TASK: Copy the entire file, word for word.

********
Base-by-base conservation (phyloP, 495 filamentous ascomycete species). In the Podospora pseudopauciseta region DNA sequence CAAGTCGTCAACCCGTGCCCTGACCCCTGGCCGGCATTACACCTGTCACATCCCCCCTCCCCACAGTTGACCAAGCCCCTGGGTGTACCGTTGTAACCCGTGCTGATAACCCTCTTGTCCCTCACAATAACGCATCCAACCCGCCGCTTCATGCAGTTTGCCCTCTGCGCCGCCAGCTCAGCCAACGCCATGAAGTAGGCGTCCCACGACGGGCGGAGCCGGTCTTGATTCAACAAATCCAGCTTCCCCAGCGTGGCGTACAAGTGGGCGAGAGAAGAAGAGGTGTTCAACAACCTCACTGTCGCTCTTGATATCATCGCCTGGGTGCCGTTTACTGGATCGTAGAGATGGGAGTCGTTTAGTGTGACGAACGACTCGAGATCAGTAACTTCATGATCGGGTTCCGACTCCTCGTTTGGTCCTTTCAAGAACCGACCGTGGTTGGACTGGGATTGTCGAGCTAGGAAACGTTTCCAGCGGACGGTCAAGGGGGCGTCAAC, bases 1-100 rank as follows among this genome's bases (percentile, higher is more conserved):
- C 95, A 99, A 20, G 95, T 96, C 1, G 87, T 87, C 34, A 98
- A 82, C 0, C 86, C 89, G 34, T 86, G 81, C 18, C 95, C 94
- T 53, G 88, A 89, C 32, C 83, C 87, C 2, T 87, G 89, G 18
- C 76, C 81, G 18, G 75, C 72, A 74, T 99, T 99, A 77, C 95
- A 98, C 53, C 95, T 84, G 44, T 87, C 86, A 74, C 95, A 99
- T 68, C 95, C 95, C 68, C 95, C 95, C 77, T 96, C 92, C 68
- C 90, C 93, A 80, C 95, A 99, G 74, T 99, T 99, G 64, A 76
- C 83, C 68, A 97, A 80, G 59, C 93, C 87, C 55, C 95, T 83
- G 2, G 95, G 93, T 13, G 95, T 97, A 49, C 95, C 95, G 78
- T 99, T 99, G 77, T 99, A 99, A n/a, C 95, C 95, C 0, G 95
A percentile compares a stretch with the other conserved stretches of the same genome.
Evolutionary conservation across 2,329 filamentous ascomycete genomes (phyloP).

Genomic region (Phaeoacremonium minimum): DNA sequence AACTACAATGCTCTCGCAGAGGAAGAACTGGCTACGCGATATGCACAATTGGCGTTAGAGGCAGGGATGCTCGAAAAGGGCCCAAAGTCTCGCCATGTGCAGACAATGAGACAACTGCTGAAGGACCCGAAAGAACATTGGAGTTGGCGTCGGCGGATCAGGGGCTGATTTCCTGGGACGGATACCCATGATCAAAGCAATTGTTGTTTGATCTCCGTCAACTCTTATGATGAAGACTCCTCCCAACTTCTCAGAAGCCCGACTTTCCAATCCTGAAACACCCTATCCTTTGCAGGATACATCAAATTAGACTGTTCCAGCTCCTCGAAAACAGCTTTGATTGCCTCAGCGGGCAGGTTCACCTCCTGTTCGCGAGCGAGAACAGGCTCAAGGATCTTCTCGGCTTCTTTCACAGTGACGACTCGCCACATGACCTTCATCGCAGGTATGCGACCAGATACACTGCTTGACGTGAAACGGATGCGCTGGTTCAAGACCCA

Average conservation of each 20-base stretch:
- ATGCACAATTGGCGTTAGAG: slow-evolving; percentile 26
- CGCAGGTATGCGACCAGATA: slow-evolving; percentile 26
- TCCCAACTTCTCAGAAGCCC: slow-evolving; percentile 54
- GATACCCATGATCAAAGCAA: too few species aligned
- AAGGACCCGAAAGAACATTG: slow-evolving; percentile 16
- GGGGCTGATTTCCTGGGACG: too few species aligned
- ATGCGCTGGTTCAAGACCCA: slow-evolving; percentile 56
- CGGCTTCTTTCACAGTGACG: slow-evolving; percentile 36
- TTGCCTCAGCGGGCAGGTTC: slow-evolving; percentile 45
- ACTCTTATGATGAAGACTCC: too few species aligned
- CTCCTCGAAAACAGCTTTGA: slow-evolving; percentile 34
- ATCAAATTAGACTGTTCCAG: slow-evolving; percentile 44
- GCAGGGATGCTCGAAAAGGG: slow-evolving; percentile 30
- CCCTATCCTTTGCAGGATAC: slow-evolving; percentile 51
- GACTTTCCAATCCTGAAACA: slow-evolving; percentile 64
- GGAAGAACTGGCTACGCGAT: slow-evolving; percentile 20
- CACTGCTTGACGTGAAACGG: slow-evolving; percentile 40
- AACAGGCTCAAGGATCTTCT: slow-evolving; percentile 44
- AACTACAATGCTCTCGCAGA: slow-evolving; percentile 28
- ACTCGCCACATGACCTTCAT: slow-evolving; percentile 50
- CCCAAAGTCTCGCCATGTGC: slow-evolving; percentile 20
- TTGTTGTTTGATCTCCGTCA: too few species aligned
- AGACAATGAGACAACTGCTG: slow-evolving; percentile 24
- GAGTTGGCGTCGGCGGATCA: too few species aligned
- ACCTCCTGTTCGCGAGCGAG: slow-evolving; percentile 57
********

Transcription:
Base-by-base conservation (phyloP, 495 filamentous ascomycete species). In the Podospora pseudopauciseta region DNA sequence CAAGTCGTCAACCCGTGCCCTGACCCCTGGCCGGCATTACACCTGTCACATCCCCCCTCCCCACAGTTGACCAAGCCCCTGGGTGTACCGTTGTAACCCGTGCTGATAACCCTCTTGTCCCTCACAATAACGCATCCAACCCGCCGCTTCATGCAGTTTGCCCTCTGCGCCGCCAGCTCAGCCAACGCCATGAAGTAGGCGTCCCACGACGGGCGGAGCCGGTCTTGATTCAACAAATCCAGCTTCCCCAGCGTGGCGTACAAGTGGGCGAGAGAAGAAGAGGTGTTCAACAACCTCACTGTCGCTCTTGATATCATCGCCTGGGTGCCGTTTACTGGATCGTAGAGATGGGAGTCGTTTAGTGTGACGAACGACTCGAGATCAGTAACTTCATGATCGGGTTCCGACTCCTCGTTTGGTCCTTTCAAGAACCGACCGTGGTTGGACTGGGATTGTCGAGCTAGGAAACGTTTCCAGCGGACGGTCAAGGGGGCGTCAAC, bases 1-100 rank as follows among this genome's bases (percentile, higher is more conserved):
- C 95, A 99, A 20, G 95, T 96, C 1, G 87, T 87, C 34, A 98
- A 82, C 0, C 86, C 89, G 34, T 86, G 81, C 18, C 95, C 94
- T 53, G 88, A 89, C 32, C 83, C 87, C 2, T 87, G 89, G 18
- C 76, C 81, G 18, G 75, C 72, A 74, T 99, T 99, A 77, C 95
- A 98, C 53, C 95, T 84, G 44, T 87, C 86, A 74, C 95, A 99
- T 68, C 95, C 95, C 68, C 95, C 95, C 77, T 96, C 92, C 68
- C 90, C 93, A 80, C 95, A 99, G 74, T 99, T 99, G 64, A 76
- C 83, C 68, A 97, A 80, G 59, C 93, C 87, C 55, C 95, T 83
- G 2, G 95, G 93, T 13, G 95, T 97, A 49, C 95, C 95, G 78
- T 99, T 99, G 77, T 99, A 99, A n/a, C 95, C 95, C 0, G 95
A percentile compares a stretch with the other conserved stretches of the same genome.
Evolutionary conservation across 2,329 filamentous ascomycete genomes (phyloP).

Genomic region (Phaeoacremonium minimum): DNA sequence AACTACAATGCTCTCGCAGAGGAAGAACTGGCTACGCGATATGCACAATTGGCGTTAGAGGCAGGGATGCTCGAAAAGGGCCCAAAGTCTCGCCATGTGCAGACAATGAGACAACTGCTGAAGGACCCGAAAGAACATTGGAGTTGGCGTCGGCGGATCAGGGGCTGATTTCCTGGGACGGATACCCATGATCAAAGCAATTGTTGTTTGATCTCCGTCAACTCTTATGATGAAGACTCCTCCCAACTTCTCAGAAGCCCGACTTTCCAATCCTGAAACACCCTATCCTTTGCAGGATACATCAAATTAGACTGTTCCAGCTCCTCGAAAACAGCTTTGATTGCCTCAGCGGGCAGGTTCACCTCCTGTTCGCGAGCGAGAACAGGCTCAAGGATCTTCTCGGCTTCTTTCACAGTGACGACTCGCCACATGACCTTCATCGCAGGTATGCGACCAGATACACTGCTTGACGTGAAACGGATGCGCTGGTTCAAGACCCA

Average conservation of each 20-base stretch:
- ATGCACAATTGGCGTTAGAG: slow-evolving; percentile 26
- CGCAGGTATGCGACCAGATA: slow-evolving; percentile 26
- TCCCAACTTCTCAGAAGCCC: slow-evolving; percentile 54
- GATACCCATGATCAAAGCAA: too few species aligned
- AAGGACCCGAAAGAACATTG: slow-evolving; percentile 16
- GGGGCTGATTTCCTGGGACG: too few species aligned
- ATGCGCTGGTTCAAGACCCA: slow-evolving; percentile 56
- CGGCTTCTTTCACAGTGACG: slow-evolving; percentile 36
- TTGCCTCAGCGGGCAGGTTC: slow-evolving; percentile 45
- ACTCTTATGATGAAGACTCC: too few species aligned
- CTCCTCGAAAACAGCTTTGA: slow-evolving; percentile 34
- ATCAAATTAGACTGTTCCAG: slow-evolving; percentile 44
- GCAGGGATGCTCGAAAAGGG: slow-evolving; percentile 30
- CCCTATCCTTTGCAGGATAC: slow-evolving; percentile 51
- GACTTTCCAATCCTGAAACA: slow-evolving; percentile 64
- GGAAGAACTGGCTACGCGAT: slow-evolving; percentile 20
- CACTGCTTGACGTGAAACGG: slow-evolving; percentile 40
- AACAGGCTCAAGGATCTTCT: slow-evolving; percentile 44
- AACTACAATGCTCTCGCAGA: slow-evolving; percentile 28
- ACTCGCCACATGACCTTCAT: slow-evolving; percentile 50
- CCCAAAGTCTCGCCATGTGC: slow-evolving; percentile 20
- TTGTTGTTTGATCTCCGTCA: too few species aligned
- AGACAATGAGACAACTGCTG: slow-evolving; percentile 24
- GAGTTGGCGTCGGCGGATCA: too few species aligned
- ACCTCCTGTTCGCGAGCGAG: slow-evolving; percentile 57